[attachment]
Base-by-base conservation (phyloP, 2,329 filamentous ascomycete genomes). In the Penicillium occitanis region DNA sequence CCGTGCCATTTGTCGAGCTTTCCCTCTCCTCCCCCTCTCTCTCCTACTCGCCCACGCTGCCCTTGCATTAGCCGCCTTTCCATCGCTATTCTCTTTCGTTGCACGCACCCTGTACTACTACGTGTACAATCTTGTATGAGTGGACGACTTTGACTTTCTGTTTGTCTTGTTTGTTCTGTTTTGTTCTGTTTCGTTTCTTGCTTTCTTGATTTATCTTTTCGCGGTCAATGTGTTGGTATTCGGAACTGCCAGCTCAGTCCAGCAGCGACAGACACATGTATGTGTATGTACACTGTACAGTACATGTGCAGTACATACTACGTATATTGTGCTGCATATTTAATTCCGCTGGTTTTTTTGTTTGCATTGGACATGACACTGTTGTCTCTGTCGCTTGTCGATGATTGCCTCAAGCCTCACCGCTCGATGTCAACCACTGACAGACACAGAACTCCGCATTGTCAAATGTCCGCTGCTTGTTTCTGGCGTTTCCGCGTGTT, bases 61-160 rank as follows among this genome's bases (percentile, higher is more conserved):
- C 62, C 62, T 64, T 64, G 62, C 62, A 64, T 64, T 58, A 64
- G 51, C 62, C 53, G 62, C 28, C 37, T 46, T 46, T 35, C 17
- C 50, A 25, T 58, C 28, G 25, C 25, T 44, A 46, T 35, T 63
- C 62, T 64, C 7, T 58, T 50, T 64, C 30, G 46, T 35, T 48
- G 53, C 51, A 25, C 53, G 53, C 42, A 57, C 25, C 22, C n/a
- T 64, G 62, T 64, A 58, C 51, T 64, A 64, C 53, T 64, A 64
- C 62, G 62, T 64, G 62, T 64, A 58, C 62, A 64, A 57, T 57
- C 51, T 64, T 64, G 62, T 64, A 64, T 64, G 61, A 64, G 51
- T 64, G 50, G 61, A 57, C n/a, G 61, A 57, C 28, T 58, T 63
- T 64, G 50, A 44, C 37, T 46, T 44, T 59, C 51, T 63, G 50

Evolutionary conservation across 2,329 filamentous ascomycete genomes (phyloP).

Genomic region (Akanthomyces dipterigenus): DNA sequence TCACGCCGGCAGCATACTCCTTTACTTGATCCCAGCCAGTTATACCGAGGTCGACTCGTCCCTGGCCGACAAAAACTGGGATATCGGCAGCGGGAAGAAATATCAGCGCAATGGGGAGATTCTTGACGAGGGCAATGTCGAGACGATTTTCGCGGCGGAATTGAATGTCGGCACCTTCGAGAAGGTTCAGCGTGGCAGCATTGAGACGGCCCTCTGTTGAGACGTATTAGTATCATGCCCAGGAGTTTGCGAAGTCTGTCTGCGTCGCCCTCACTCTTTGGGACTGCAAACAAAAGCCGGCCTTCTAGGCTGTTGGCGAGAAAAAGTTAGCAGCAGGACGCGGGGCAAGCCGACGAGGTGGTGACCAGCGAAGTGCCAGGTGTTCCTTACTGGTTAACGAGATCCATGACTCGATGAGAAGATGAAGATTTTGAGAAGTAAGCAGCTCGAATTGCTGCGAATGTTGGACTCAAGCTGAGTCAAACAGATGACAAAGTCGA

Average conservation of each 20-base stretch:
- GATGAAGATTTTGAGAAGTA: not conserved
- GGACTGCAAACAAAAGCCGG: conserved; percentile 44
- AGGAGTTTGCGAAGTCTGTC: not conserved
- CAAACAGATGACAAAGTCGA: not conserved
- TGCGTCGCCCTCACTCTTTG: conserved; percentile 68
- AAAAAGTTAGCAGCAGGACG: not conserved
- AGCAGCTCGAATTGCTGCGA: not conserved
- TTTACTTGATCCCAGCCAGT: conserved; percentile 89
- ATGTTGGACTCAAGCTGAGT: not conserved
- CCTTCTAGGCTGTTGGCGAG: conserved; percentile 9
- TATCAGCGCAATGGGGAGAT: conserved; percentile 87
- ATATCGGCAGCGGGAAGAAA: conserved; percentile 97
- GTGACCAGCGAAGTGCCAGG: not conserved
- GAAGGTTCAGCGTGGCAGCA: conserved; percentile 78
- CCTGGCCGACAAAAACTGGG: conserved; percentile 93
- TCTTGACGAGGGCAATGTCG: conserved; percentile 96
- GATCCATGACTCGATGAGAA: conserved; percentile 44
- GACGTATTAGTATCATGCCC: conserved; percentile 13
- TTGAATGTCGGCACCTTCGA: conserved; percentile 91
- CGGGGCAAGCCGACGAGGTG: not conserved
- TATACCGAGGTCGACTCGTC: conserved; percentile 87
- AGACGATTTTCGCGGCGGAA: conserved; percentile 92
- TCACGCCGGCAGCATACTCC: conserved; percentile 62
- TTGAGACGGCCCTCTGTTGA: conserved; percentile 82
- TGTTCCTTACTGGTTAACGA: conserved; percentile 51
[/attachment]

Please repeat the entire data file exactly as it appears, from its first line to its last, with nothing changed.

Base-by-base conservation (phyloP, 2,329 filamentous ascomycete genomes). In the Penicillium occitanis region DNA sequence CCGTGCCATTTGTCGAGCTTTCCCTCTCCTCCCCCTCTCTCTCCTACTCGCCCACGCTGCCCTTGCATTAGCCGCCTTTCCATCGCTATTCTCTTTCGTTGCACGCACCCTGTACTACTACGTGTACAATCTTGTATGAGTGGACGACTTTGACTTTCTGTTTGTCTTGTTTGTTCTGTTTTGTTCTGTTTCGTTTCTTGCTTTCTTGATTTATCTTTTCGCGGTCAATGTGTTGGTATTCGGAACTGCCAGCTCAGTCCAGCAGCGACAGACACATGTATGTGTATGTACACTGTACAGTACATGTGCAGTACATACTACGTATATTGTGCTGCATATTTAATTCCGCTGGTTTTTTTGTTTGCATTGGACATGACACTGTTGTCTCTGTCGCTTGTCGATGATTGCCTCAAGCCTCACCGCTCGATGTCAACCACTGACAGACACAGAACTCCGCATTGTCAAATGTCCGCTGCTTGTTTCTGGCGTTTCCGCGTGTT, bases 61-160 rank as follows among this genome's bases (percentile, higher is more conserved):
- C 62, C 62, T 64, T 64, G 62, C 62, A 64, T 64, T 58, A 64
- G 51, C 62, C 53, G 62, C 28, C 37, T 46, T 46, T 35, C 17
- C 50, A 25, T 58, C 28, G 25, C 25, T 44, A 46, T 35, T 63
- C 62, T 64, C 7, T 58, T 50, T 64, C 30, G 46, T 35, T 48
- G 53, C 51, A 25, C 53, G 53, C 42, A 57, C 25, C 22, C n/a
- T 64, G 62, T 64, A 58, C 51, T 64, A 64, C 53, T 64, A 64
- C 62, G 62, T 64, G 62, T 64, A 58, C 62, A 64, A 57, T 57
- C 51, T 64, T 64, G 62, T 64, A 64, T 64, G 61, A 64, G 51
- T 64, G 50, G 61, A 57, C n/a, G 61, A 57, C 28, T 58, T 63
- T 64, G 50, A 44, C 37, T 46, T 44, T 59, C 51, T 63, G 50

Evolutionary conservation across 2,329 filamentous ascomycete genomes (phyloP).

Genomic region (Akanthomyces dipterigenus): DNA sequence TCACGCCGGCAGCATACTCCTTTACTTGATCCCAGCCAGTTATACCGAGGTCGACTCGTCCCTGGCCGACAAAAACTGGGATATCGGCAGCGGGAAGAAATATCAGCGCAATGGGGAGATTCTTGACGAGGGCAATGTCGAGACGATTTTCGCGGCGGAATTGAATGTCGGCACCTTCGAGAAGGTTCAGCGTGGCAGCATTGAGACGGCCCTCTGTTGAGACGTATTAGTATCATGCCCAGGAGTTTGCGAAGTCTGTCTGCGTCGCCCTCACTCTTTGGGACTGCAAACAAAAGCCGGCCTTCTAGGCTGTTGGCGAGAAAAAGTTAGCAGCAGGACGCGGGGCAAGCCGACGAGGTGGTGACCAGCGAAGTGCCAGGTGTTCCTTACTGGTTAACGAGATCCATGACTCGATGAGAAGATGAAGATTTTGAGAAGTAAGCAGCTCGAATTGCTGCGAATGTTGGACTCAAGCTGAGTCAAACAGATGACAAAGTCGA

Average conservation of each 20-base stretch:
- GATGAAGATTTTGAGAAGTA: not conserved
- GGACTGCAAACAAAAGCCGG: conserved; percentile 44
- AGGAGTTTGCGAAGTCTGTC: not conserved
- CAAACAGATGACAAAGTCGA: not conserved
- TGCGTCGCCCTCACTCTTTG: conserved; percentile 68
- AAAAAGTTAGCAGCAGGACG: not conserved
- AGCAGCTCGAATTGCTGCGA: not conserved
- TTTACTTGATCCCAGCCAGT: conserved; percentile 89
- ATGTTGGACTCAAGCTGAGT: not conserved
- CCTTCTAGGCTGTTGGCGAG: conserved; percentile 9
- TATCAGCGCAATGGGGAGAT: conserved; percentile 87
- ATATCGGCAGCGGGAAGAAA: conserved; percentile 97
- GTGACCAGCGAAGTGCCAGG: not conserved
- GAAGGTTCAGCGTGGCAGCA: conserved; percentile 78
- CCTGGCCGACAAAAACTGGG: conserved; percentile 93
- TCTTGACGAGGGCAATGTCG: conserved; percentile 96
- GATCCATGACTCGATGAGAA: conserved; percentile 44
- GACGTATTAGTATCATGCCC: conserved; percentile 13
- TTGAATGTCGGCACCTTCGA: conserved; percentile 91
- CGGGGCAAGCCGACGAGGTG: not conserved
- TATACCGAGGTCGACTCGTC: conserved; percentile 87
- AGACGATTTTCGCGGCGGAA: conserved; percentile 92
- TCACGCCGGCAGCATACTCC: conserved; percentile 62
- TTGAGACGGCCCTCTGTTGA: conserved; percentile 82
- TGTTCCTTACTGGTTAACGA: conserved; percentile 51